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NNA applauds House passage of Paycheck Protection Program Flexibility Act of 2020; urges Senate action

National Newspaper Association today celebrated the bipartisan passage of new House legislation that would give newspapers more flexibility in the use of Paycheck Protection Program loans, a part of the CARES Act. NNA urged the Senate to quickly move the bill to President Trump’s desk.

The new legislation would allow borrowers to complete expenditures over a period of 24 weeks after receipt of their loans instead of the eight weeks now required. It also would remove a limitation placed by the Trump administration that prohibited more than 25% of funds to be spent on covered expenses outside of payroll. In the new bill, up to 40% of funds can be spent on rent, mortgage interest and utilities.

The bill cleared the House by a vote of 247 to 1. The legislation, HR 7010, moves to the Senate, which could accept the House bill if no senator objects, or could wait for a formal vote next week after the senators return from recess.

NNA President Matt Adelman, publisher of the Douglas (Wyoming) Budget, said NNA urged the Senate to act.

“This bill is welcome news for the many small businesses who found the restrictions on use of the money very difficult to administer,” he said. “It is terrific that the House moved quickly, but the Senate also must get its job done. This legislation, though welcome, is coming very late in the game for businesses that received loans in the first tranche of funds during the first weeks of April. A lot of the money has been spent in ways that won’t necessarily ensure that there will still be a going concern when the economy eases back into full operation. The longer Congress waits, the tougher the road will be in July, August and into the fall.”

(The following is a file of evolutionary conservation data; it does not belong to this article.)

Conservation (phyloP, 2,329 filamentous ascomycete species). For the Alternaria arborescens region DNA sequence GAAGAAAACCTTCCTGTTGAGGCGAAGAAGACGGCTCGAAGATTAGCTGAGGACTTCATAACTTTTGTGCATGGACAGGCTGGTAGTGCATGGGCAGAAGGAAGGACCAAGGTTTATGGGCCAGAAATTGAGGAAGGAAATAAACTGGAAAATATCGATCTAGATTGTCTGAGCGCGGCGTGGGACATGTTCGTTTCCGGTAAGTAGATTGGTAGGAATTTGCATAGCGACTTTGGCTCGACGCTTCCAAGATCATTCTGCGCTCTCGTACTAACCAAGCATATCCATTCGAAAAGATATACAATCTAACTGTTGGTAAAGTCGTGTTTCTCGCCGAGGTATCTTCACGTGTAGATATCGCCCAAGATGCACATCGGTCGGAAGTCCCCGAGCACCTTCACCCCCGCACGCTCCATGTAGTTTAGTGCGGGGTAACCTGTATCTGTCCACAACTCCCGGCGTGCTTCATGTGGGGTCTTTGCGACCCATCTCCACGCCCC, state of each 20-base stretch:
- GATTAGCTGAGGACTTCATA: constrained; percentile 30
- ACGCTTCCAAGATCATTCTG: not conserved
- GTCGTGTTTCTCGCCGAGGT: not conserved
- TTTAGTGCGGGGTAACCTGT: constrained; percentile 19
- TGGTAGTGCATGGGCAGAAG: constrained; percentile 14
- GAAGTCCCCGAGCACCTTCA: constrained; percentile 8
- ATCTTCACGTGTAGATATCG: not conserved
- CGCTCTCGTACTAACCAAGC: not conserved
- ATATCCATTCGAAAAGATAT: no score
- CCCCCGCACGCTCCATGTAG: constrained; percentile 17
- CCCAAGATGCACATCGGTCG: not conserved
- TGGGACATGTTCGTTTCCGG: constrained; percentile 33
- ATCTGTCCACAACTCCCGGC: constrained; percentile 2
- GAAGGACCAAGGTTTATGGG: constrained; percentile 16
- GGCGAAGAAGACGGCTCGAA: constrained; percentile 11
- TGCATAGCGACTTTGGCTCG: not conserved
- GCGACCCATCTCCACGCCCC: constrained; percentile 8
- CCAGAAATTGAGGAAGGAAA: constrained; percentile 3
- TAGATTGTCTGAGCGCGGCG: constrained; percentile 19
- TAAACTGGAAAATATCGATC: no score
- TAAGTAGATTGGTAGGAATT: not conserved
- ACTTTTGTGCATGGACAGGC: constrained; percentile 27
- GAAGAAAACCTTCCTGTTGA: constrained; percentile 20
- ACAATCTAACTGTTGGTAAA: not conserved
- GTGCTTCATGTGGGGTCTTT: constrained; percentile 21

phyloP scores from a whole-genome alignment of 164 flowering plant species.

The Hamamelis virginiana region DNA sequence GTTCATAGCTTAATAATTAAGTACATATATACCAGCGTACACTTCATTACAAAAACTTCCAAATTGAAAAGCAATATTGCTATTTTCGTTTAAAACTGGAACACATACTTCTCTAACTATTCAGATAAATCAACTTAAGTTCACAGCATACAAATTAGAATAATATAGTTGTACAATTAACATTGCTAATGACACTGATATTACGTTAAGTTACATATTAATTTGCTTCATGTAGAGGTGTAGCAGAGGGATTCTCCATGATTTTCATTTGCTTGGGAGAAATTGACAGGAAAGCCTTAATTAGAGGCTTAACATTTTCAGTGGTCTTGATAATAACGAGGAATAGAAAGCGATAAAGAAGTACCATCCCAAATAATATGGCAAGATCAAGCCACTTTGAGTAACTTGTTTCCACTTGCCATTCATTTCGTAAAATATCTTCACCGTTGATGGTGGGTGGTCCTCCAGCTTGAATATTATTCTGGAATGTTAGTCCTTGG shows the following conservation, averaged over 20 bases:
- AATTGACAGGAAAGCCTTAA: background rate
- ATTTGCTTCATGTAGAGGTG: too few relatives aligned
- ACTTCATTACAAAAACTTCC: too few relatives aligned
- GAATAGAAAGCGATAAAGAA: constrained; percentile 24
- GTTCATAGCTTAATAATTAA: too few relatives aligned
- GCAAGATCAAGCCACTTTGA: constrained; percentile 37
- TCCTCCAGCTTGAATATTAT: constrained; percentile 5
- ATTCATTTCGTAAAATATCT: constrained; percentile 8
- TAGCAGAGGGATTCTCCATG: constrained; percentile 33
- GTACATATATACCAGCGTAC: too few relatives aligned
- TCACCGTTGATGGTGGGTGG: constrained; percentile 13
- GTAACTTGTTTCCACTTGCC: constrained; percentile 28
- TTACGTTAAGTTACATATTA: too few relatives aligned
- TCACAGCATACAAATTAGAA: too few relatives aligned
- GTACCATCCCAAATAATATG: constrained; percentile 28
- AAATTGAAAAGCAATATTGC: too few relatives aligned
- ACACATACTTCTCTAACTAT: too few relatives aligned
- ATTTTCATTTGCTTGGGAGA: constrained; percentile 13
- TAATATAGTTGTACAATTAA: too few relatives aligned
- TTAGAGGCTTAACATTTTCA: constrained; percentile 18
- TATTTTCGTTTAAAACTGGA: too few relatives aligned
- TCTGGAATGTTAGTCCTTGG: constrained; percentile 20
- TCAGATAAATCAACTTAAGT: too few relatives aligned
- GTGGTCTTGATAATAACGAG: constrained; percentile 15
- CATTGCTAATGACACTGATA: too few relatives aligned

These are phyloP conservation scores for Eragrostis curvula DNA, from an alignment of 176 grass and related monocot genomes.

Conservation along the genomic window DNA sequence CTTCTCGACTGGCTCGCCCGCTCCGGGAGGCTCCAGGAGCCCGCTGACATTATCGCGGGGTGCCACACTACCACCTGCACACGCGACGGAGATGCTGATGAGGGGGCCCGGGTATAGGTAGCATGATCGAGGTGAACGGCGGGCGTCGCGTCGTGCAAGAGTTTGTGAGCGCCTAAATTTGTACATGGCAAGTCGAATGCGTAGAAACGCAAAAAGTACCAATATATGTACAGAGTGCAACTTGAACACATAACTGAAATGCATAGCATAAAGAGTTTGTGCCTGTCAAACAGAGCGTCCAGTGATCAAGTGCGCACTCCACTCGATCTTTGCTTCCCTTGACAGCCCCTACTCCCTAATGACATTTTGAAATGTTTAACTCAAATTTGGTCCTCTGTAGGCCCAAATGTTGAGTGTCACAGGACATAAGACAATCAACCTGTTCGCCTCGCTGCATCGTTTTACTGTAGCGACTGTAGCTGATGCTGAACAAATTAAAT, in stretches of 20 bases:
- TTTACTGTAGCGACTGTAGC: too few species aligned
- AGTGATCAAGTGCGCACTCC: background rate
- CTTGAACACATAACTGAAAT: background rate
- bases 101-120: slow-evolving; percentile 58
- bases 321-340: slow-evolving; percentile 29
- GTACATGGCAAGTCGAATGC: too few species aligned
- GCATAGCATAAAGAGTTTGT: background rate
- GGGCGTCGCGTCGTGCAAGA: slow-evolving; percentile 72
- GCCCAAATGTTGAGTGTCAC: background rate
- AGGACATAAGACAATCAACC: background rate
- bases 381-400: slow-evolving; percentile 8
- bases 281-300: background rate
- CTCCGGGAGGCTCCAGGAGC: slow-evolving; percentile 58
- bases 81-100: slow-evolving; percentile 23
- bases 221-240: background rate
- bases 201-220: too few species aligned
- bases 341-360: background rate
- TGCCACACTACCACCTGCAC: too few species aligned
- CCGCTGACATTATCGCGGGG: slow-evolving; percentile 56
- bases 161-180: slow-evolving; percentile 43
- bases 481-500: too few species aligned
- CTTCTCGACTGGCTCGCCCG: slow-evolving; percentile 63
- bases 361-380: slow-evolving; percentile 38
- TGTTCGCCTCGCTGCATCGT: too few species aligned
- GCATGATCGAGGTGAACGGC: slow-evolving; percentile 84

Adelman thanked NNA’s Congressional Action Team for its work in support of the legislation. He said NNA had worked since late April to improve the terms of the forgivable PPP loans.

“These funds have been indispensable for many locally-owned newspapers that have been doing their best to keep publishing under extremely trying circumstances,” Adelman said. “Congress pushed funds out the door without having a full picture of the need. Now that we see what is ahead of us, we look forward to continuing to work on support for local newspapers.”

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Contact: Tonda Rush, tonda@nna.org
NNA
represents approximately 1,800 community newspapers, primarily locally-owned publications in small towns across America. It has members in all 50 states.